Often those homes that are available are garnering multiple offers, pushing prices higher. “Most realtors have lots of buyers looking,” says Beccy Janis, of Coldwell Banker Schmidt.

While those looking to sell can get a good price, they may choose not to if they can’t then buy what they want where they want it. “Those who might like to sell…what are they going to buy?” says Annelin. “It’s kind of a stalemate.”

The demand pushed June’s sales prices to a new all-time high nationally, according to the National Association of Realtors. The median existing-home price for all housing types was $276,900, surpassing the previous high-water mark set in May. That was up 5.2 percent from June 2017. June’s price increase marks the 76th straight month of year-over-year gains.

This region shows similar results: The median price in the five-county area was $236,000 in June, compared with $224,000 for June 2017; in Grand Traverse County it was $240,000, and a year ago it was $229,350.

But there were 281 home sales in the five-county region in June, compared with 329 last June, a 15 percent decline. In Grand Traverse County, the numbers show a steeper decline of 17 percent.

Lawrence Yun, NAR’s chief economist, says closings fell on an annual basis for the fourth straight month. “The root cause is without a doubt the severe housing shortage,” he says. “What is for sale in most areas is going under contract very fast. This dynamic is keeping home price growth elevated, pricing out would-be buyers and ultimately slowing sales.”

There may be more trouble on the horizon, as natural disasters continue to destroy homes. The wildfires in California have already destroyed more than 1,000 homes, while we are still recovering from the hurricanes that devastated Puerto Rico, Florida and Texas, destroying thousands of houses. “The shortage is being exacerbated by events no one anticipated. People better look at the supply chain,” warns Kim Pontius, executive vice president of the Traverse Area Association of Realtors, noting that all those homes will have to be rebuilt.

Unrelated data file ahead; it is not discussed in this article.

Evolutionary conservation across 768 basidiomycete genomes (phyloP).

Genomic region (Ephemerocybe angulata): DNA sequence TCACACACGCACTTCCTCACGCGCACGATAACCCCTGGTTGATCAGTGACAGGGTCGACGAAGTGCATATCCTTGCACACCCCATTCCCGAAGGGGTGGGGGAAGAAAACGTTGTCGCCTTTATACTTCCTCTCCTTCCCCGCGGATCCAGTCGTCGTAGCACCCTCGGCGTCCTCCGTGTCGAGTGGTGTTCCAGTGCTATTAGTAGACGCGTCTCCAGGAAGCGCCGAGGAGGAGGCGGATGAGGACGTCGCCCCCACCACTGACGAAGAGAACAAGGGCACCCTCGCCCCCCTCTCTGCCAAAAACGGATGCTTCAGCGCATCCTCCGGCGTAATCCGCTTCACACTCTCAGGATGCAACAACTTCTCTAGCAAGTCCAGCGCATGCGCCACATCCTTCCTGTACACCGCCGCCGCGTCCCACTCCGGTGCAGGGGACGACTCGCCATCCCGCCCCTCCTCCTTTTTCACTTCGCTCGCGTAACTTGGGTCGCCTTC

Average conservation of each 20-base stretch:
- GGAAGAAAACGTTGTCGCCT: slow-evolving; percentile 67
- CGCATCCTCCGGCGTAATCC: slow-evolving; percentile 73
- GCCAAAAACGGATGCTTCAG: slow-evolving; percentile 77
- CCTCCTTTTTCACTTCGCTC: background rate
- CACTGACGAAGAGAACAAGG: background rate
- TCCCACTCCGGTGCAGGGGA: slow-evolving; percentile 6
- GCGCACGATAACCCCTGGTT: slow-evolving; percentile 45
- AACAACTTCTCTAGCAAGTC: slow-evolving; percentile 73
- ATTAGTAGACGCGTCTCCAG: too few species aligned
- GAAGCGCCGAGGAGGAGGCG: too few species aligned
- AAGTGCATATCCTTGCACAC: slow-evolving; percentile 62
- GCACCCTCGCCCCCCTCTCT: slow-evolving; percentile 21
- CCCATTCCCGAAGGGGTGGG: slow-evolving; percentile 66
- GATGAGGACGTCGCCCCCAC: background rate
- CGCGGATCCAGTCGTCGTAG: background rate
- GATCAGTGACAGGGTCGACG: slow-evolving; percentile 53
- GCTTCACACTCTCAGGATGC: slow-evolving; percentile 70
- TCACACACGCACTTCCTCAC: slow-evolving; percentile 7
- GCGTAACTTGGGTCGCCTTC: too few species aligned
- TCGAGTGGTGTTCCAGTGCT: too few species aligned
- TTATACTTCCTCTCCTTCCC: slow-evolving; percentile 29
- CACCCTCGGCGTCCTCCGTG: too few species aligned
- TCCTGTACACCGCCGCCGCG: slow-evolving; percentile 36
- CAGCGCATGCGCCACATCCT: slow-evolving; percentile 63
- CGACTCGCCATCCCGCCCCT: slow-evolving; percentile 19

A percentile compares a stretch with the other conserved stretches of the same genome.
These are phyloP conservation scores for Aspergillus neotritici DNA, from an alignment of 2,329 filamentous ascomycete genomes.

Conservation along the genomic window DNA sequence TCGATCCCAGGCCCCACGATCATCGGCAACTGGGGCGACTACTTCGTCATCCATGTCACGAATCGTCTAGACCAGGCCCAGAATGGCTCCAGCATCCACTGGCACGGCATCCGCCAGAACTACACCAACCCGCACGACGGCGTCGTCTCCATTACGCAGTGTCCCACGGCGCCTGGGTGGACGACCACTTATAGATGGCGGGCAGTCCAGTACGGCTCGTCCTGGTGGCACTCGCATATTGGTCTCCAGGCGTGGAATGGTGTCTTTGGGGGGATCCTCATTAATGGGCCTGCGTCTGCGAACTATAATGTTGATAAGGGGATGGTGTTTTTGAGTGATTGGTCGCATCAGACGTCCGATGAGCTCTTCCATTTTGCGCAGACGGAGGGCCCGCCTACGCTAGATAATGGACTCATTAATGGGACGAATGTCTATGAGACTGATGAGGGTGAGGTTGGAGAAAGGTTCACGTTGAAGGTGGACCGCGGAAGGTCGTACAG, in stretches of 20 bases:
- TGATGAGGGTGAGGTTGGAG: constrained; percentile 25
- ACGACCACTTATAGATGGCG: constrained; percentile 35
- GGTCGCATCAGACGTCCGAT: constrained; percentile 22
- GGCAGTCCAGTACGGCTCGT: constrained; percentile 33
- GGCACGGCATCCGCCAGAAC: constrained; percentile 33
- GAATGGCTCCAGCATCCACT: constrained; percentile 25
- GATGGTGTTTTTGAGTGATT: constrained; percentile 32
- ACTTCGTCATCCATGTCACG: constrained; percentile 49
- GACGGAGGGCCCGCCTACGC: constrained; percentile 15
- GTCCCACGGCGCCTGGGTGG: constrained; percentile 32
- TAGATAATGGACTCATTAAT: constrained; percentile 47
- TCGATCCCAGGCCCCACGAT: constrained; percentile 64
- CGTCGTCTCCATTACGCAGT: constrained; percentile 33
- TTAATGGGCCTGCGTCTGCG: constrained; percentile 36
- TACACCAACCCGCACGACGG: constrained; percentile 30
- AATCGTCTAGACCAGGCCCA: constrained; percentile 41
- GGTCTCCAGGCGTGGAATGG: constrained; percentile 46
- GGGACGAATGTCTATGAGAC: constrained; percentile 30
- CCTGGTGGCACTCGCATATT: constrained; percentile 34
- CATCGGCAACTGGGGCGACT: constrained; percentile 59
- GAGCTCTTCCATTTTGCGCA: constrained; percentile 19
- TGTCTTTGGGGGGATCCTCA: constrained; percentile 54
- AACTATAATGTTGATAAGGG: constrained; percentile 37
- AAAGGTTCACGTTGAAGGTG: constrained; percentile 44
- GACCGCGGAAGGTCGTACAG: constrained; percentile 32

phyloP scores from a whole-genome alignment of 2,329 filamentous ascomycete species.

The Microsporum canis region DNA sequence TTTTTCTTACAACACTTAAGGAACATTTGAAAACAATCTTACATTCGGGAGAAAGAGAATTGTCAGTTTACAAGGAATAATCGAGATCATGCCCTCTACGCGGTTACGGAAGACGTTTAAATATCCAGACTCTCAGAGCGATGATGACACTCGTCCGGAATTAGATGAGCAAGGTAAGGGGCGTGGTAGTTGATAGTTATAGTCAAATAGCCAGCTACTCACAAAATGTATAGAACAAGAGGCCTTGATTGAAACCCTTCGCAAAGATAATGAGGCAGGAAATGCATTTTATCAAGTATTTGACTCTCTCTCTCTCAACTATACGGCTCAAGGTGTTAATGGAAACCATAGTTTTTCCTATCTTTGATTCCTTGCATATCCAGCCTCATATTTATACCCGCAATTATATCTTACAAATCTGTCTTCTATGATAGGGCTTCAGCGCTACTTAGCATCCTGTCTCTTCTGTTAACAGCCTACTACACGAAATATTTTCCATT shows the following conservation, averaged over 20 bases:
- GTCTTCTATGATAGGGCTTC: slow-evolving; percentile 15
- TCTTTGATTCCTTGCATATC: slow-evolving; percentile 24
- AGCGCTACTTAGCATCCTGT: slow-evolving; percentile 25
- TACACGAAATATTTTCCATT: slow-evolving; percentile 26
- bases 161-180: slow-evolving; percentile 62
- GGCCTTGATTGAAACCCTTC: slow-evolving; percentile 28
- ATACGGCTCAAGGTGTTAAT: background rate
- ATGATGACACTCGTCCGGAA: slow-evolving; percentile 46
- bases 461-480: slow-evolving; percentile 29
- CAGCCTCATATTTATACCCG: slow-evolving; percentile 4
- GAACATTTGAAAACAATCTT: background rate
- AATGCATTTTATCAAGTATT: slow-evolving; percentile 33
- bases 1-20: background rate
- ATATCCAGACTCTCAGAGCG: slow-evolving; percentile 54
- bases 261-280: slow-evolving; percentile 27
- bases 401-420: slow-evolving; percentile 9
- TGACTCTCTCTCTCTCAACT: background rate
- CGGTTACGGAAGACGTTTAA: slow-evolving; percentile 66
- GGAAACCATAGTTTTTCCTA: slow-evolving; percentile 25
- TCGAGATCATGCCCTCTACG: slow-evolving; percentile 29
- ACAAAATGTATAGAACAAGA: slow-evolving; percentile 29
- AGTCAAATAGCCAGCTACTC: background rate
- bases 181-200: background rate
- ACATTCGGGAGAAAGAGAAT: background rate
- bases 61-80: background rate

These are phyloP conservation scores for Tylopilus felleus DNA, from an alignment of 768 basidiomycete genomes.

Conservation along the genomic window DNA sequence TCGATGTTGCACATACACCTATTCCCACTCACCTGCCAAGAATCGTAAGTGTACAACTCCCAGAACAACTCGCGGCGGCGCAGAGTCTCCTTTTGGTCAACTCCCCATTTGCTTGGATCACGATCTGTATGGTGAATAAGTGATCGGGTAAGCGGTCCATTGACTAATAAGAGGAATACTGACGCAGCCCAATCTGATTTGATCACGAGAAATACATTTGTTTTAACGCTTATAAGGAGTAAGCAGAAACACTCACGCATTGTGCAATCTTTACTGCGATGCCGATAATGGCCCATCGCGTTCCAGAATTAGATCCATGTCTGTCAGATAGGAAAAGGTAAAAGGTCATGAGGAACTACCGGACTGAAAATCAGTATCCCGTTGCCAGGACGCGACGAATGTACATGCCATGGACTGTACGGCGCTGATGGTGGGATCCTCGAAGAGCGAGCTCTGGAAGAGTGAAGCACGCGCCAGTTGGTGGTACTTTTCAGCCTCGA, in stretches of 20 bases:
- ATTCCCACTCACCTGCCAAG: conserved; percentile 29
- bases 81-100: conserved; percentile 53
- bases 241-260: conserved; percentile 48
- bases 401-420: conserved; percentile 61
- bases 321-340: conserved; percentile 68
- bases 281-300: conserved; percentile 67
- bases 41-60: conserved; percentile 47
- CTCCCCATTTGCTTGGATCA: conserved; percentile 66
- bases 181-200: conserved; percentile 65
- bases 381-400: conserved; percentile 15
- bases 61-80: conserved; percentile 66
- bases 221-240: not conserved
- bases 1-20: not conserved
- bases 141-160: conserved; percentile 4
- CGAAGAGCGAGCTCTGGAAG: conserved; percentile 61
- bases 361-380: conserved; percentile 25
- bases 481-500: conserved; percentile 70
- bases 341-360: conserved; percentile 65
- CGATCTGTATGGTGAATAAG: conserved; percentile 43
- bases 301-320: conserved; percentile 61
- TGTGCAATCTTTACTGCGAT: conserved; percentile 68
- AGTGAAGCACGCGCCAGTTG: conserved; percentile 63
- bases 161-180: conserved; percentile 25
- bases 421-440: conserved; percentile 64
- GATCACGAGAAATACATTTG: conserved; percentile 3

Pontius says the shortage of those in the building trades is also playing into the downturn; builders can’t keep up with demand. “We’re not adding to the quantity of new inventory,” he says.

The price of materials is also going up. “Construction costs are crazy,” says Annelin.

Exacerbating the problem is the fact that builders can make more money on higher-end homes than starter homes, that’s typically what they will choose to do. “The cost to build affordable homes is so high and they can’t make money doing it,” Janis says.

And the recession that drove people out of the state and/or the construction industry brought building to a complete halt for nearly a decade. That means there is a lack of homes from five to ten years old, further aggravating the problem.

Another factor: the cost of borrowing is going up. Janis notes while interest rates are still relatively low, the fact they are increasing is causing the market to slow.

Annelin agrees. “Banks are willing to lend,” he says. “But rates have gone up. When it goes up a point, that’s a substantial amount of money.”

Home Shoppers Get ‘Extra Time to Find the Right Home’

July 20, 2018
Mortgage rates for 30, 15, ARM. Full information at

© REALTOR® Magazine

Mortgage rates dropped slightly this week, but overall, they were mostly flat, offering some temporary relief to borrowers.

Mixed economic data this week prompted mortgage rates to remain in mostly a holding pattern, says Sam Khater, Freddie Mac’s chief economist. “Manufacturing output and consumer spending showed improvements, but construction activity was a disappointment,” Khater says. “This meant there was no driving force to move mortgage rates in any meaningful way, which has been the theme in the last two months. That’s good news for price-sensitive home shoppers, given that this stability in borrowing costs allows them a little extra time to find the right home.”

Freddie Mac reports the following national averages with mortgage rates for the week ending July 19:

  • 30-year fixed-rate mortgages: averaged 4.52 percent this week, with an average 0.5 point, dropping slightly from last week’s 4.53 percent average. Last year at this time, 30-year rates averaged 3.96 percent.
  • 15-year fixed-rate mortgages: averaged 4 percent this week, with an average 0.4 point, falling from last week’s 4.02 percent average. A year ago, 15-year rates averaged 3.23 percent.
  • 5-year hybrid adjustable-rate mortgages: averaged 3.87 percent, with an average 0.3 point, rising from last week’s 3.86 percent average. A year ago, 5-year ARMs averaged 3.21 percent.

Traverse City Delays Decision on Short Term Rentals

City Delays Decision On Short-Term Rentals

By Beth Milligan | June 19, 2018